On Nursing, Weaning, and Not Being God

Ben turns one in a little over a week, which means that nursing is coming to an end. Since he’s my last baby, I’ve been reflective and emotional about the idea of being done. But I’ve also been hopeful and excited. It’s a new stage in our parenting. Our kids are getting older. As with every stage, there are challenges, but there are so many fun things as well. So it’s very bittersweet.

When I weaned Seth I was very sentimental about it all. I cried. I talked about it all the time. I even wrote about it! It was a hard process for me emotionally and for him. We had such a sweet time together that first year. I loved nursing him so much that I couldn’t wait to nurse another baby.

This time around I am less sentimental. I am emotional, for sure. But the entire experience of Ben’s pregnancy, birth, and first year has been so vastly different than I anticipated that my sadness over weaning him is more about feeling defeated by it all, and less about sentimentality. He’s been the sweetest baby, which has been a gift—a kind reminder of God’s care and favor. But the year has been a doozy. That’s for sure.

When I weaned Seth, I was mostly struck by the passages in scripture that talk about nursing mothers. I was struck by how my being an image bearer plays into my role as a mother. I was struck by how my heart aching for the end of something that I loved was telling me (and my son) something about God.

This time I feel totally different. 

This time weaning feels like waving the white flag of defeat after a year of perpetual defeat.

One of my prayers when Ben was taken to the NICU was that I would be able to nurse him. The twins were born too prematurely for nursing to work, so I didn’t get that chance with them. I knew that Ben’s early birth, and NICU stay, could influence his ability to as well. God was kind to answer my prayer in the way I asked and nursing worked. But Ben was (and is) a hungry baby. So not only did nursing work, but he wanted to do it all of the time. My supply would only stay up if I nursed him frequently, and didn’t go too long without a feeding. I got mastitis. He went on a nursing strike. On top of it all, the hormones from nursing (left over from pregnancy) have only made post-partum depression linger longer than I anticipated it would.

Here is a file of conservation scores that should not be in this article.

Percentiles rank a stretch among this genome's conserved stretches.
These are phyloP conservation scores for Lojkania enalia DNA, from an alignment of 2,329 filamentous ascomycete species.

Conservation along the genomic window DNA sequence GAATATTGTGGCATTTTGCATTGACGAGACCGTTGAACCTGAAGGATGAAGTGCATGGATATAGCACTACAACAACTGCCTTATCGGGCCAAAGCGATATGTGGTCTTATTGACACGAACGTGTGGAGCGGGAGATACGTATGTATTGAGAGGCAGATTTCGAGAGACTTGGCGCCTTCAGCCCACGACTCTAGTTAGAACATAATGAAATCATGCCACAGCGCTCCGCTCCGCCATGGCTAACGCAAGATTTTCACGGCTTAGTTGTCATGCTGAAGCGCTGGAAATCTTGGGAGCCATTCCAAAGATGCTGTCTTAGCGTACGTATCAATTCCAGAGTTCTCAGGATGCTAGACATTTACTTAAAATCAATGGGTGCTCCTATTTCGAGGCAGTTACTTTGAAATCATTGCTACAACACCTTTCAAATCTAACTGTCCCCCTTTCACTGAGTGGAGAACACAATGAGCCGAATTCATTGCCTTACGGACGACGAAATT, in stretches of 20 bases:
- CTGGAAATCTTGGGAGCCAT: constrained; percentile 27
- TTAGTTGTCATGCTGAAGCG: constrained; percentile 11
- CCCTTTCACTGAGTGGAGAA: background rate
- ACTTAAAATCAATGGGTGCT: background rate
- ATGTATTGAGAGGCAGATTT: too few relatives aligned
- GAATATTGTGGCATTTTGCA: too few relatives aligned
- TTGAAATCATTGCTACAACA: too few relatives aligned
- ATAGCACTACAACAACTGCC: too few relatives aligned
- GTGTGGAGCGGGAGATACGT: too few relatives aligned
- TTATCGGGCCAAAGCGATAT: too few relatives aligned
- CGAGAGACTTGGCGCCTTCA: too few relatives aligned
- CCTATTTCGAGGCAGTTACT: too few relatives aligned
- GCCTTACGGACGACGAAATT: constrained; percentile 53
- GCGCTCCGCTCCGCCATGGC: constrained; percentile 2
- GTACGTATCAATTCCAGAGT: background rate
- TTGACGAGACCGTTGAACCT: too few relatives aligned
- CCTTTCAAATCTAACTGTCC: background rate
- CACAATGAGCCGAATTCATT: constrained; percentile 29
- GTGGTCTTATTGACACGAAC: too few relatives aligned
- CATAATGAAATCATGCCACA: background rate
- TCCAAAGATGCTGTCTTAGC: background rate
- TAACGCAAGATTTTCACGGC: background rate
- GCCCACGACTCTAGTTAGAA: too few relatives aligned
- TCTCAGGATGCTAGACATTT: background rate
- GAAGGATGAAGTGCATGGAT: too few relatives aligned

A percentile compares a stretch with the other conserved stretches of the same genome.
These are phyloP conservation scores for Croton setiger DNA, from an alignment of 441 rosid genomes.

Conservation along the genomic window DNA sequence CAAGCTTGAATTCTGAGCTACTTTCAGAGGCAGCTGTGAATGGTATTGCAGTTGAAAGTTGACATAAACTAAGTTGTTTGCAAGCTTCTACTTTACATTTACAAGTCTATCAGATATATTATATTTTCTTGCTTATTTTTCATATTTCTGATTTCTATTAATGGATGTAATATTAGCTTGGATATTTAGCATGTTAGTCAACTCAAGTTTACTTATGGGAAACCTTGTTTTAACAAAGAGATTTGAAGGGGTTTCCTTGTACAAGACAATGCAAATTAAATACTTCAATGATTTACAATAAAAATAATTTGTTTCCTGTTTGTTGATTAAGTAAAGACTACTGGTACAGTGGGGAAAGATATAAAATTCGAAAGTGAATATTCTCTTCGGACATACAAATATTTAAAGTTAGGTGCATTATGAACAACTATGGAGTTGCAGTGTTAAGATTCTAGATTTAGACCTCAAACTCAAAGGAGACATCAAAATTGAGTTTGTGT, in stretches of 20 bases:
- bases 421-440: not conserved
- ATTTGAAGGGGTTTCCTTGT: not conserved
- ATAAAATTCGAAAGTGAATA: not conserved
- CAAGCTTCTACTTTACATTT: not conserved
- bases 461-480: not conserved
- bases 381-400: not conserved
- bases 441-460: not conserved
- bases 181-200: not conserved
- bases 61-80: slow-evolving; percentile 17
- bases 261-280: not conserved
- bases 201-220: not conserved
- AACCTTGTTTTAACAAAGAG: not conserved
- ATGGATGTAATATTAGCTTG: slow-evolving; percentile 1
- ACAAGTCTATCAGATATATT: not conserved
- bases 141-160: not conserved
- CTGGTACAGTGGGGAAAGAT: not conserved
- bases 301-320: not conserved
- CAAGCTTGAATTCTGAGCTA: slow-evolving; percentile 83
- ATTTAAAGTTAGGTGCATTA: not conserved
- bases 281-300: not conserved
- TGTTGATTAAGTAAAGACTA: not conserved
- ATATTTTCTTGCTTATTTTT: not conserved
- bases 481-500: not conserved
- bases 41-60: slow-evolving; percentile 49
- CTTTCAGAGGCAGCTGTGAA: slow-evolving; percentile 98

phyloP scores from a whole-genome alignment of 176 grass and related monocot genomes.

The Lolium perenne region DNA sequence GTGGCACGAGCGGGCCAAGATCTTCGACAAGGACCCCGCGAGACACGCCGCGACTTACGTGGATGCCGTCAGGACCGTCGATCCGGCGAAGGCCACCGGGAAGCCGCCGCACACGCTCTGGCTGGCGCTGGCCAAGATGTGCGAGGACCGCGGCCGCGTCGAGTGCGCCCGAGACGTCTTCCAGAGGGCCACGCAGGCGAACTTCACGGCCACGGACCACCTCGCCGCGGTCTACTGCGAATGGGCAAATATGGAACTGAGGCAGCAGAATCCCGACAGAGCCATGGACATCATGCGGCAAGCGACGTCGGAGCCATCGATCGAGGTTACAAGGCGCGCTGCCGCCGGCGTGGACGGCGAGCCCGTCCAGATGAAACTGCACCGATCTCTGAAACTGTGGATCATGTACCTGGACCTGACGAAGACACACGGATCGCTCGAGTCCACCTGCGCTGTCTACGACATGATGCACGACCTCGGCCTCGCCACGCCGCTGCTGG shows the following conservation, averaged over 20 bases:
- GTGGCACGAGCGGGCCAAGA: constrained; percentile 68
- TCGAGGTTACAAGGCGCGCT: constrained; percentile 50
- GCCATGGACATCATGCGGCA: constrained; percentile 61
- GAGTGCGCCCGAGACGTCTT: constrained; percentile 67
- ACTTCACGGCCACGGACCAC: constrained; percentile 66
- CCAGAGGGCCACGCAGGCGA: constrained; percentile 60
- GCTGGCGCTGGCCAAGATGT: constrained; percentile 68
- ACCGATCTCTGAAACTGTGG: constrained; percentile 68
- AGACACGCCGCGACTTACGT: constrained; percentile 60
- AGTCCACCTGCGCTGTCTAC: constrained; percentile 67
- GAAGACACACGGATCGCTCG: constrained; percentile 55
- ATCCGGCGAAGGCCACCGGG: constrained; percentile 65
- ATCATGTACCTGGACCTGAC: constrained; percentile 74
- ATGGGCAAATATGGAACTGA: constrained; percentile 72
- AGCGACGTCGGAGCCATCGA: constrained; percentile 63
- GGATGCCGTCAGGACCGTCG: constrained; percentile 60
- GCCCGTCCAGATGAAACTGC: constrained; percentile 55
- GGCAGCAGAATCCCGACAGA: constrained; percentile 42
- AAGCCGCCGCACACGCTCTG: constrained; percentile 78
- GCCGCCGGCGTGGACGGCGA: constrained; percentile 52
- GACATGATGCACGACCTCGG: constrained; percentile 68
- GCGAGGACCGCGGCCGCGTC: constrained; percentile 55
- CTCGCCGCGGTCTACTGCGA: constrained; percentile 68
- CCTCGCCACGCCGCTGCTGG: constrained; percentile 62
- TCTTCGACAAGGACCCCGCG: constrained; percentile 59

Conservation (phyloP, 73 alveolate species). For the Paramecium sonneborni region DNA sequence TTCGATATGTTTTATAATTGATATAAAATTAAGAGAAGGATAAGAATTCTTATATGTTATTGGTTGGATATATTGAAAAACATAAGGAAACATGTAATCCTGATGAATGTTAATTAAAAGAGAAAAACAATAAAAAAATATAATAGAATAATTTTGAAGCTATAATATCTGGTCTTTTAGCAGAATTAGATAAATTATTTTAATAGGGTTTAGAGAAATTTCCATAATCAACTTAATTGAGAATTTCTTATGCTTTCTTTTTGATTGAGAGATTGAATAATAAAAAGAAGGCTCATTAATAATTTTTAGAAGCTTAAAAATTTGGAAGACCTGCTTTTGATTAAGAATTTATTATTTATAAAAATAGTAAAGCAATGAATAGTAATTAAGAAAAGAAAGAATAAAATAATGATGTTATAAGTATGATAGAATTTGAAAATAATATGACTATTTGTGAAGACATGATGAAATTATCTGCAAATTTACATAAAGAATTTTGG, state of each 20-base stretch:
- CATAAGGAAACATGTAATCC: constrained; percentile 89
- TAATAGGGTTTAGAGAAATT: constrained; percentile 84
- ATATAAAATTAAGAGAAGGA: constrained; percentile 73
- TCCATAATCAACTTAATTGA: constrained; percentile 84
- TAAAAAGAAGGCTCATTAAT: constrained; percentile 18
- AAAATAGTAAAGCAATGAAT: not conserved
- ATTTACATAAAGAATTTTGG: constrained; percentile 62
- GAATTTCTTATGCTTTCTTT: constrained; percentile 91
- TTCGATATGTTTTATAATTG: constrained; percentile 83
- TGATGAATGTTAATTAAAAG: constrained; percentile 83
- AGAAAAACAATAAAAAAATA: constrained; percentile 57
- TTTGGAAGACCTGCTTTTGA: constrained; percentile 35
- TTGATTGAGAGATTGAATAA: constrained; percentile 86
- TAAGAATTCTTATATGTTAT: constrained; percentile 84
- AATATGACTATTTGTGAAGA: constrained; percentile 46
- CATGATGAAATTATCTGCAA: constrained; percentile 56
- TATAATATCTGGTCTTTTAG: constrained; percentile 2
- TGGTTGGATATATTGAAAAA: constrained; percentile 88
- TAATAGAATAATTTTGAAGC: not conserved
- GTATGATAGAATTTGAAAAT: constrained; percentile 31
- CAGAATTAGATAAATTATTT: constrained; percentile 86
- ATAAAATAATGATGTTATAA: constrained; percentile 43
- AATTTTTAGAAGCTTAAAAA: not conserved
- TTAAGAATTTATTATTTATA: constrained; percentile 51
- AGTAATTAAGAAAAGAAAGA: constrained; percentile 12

God answered my prayer for a good nurser, he just didn’t make it easy. He gave me my heart's desire (and I'm so thankful for that!), he just made me have to work harder for it. He gave me joy in it, but he also showed me my weakness through it.

Sometimes we can talk about nursing (and birth and pregnancy) like it’s just something women are made to do. It should work. We have all the parts for it, so if should work and be a dream. But as I said in a recent article for The Washington Post, life in a broken world, in broken bodies, reminds us that even with all the right parts, things don’t always go the way they were intended. This is something that many mothers know all too painfully well.

If nursing my third son taught me about how I image God, then nursing my fourth has reinforced how much I am not like God. I might bear his image, but I am not him. No amount of work on my part can make my supply increase. Only God can do that. No amount of desire on my part can make my hormones regulate enough to nurse without feeling like a crazy woman. Only God can do that. No amount of effort on my part can give me enough energy and time to care for my family and nurse a baby. Only God can do that. Every single day I have been confronted with my complete inability to do what is required of me. God never has that problem.

Nursing my fourth son reminded me yet again that only God is God. I am not. Only God can get his work done without feeling overwhelmed. Only God can meet needs everyday without missing a mouth to feed. Only God can do it all. I cannot. Sometimes things just have to give, even if they are good things—like nursing.

I’m thankful for the run I had with nursing. It is a gift I prayed for that God saw fit to give me. Nursing two of my sons is something I will treasure forever. Through it all, I learned that God created me to image him to a watching world—even to my sons who depend on me for everything. I learned that even in that image bearing I’m falling short. I am not God. I live in a broken world in a broken body. And as I wean my fourth son I am reminded again that this world is not my home. The ache of the end of an era is an echo of an ache we all feel. Our bodies tell a story of what we were made for and what we will never attain in this life. We were made for life, but we will one day all get death. So we ache with the end of each good thing, longing for the day when all will be made new.